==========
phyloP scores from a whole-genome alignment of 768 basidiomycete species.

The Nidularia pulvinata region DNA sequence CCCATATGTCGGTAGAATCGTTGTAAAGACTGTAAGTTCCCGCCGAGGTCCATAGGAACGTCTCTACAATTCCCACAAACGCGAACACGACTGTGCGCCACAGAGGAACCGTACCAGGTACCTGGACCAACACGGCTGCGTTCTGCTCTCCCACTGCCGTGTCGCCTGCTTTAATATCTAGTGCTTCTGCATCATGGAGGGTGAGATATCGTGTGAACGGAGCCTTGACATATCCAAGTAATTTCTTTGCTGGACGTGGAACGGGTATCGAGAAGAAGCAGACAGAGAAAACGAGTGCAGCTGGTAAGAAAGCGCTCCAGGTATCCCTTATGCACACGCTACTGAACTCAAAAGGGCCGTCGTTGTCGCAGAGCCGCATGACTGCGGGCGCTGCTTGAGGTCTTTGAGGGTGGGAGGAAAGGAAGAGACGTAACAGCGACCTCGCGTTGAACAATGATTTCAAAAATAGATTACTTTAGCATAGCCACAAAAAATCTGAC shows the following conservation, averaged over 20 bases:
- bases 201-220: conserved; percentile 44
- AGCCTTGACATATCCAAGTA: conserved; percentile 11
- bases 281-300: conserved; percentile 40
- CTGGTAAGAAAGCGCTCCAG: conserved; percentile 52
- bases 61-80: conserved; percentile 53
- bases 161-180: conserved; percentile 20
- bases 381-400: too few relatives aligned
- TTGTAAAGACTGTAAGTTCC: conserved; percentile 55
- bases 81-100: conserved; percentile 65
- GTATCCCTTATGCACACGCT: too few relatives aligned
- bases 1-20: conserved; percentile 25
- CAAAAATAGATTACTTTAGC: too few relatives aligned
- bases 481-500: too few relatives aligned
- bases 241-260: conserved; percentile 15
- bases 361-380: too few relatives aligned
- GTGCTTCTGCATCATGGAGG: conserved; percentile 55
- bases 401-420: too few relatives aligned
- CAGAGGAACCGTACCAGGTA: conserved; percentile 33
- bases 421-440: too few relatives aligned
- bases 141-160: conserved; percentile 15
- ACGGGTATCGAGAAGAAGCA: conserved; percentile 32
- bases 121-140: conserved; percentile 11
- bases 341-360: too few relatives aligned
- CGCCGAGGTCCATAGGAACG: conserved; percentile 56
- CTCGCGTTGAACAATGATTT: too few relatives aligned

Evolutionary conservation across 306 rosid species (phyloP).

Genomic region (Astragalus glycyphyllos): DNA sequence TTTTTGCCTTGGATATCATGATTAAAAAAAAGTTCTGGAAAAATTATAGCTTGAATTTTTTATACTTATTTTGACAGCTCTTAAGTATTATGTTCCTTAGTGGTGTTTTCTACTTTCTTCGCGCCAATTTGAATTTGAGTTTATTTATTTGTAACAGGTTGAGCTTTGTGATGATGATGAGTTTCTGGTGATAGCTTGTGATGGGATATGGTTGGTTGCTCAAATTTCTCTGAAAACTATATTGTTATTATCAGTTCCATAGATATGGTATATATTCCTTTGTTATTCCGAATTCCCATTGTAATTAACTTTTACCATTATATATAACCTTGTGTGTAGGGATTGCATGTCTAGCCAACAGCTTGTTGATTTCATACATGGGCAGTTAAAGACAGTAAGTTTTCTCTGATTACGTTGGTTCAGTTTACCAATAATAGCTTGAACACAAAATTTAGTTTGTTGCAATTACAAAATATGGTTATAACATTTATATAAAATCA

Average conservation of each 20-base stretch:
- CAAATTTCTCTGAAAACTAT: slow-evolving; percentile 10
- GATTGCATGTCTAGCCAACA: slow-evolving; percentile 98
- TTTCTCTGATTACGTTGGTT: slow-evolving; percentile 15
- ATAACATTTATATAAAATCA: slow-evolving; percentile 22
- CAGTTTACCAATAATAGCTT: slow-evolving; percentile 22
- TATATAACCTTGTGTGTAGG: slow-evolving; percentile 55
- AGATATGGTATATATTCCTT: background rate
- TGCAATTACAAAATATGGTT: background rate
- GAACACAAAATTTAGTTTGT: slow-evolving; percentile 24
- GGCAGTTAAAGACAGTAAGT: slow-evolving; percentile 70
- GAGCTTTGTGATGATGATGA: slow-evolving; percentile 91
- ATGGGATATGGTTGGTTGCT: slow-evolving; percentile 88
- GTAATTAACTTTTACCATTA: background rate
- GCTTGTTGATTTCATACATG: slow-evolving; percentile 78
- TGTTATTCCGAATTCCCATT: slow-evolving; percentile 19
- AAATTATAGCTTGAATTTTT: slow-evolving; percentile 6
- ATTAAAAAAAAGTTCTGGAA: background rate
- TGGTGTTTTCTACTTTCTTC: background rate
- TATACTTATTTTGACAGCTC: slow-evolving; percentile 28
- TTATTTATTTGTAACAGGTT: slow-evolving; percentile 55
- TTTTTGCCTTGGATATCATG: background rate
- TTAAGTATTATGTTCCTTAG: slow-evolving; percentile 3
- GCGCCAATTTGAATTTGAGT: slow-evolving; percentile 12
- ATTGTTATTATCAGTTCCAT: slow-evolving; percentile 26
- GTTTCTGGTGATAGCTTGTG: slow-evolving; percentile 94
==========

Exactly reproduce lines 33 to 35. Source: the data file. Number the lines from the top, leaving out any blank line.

- TTTCTCTGATTACGTTGGTT: slow-evolving; percentile 15
- ATAACATTTATATAAAATCA: slow-evolving; percentile 22
- CAGTTTACCAATAATAGCTT: slow-evolving; percentile 22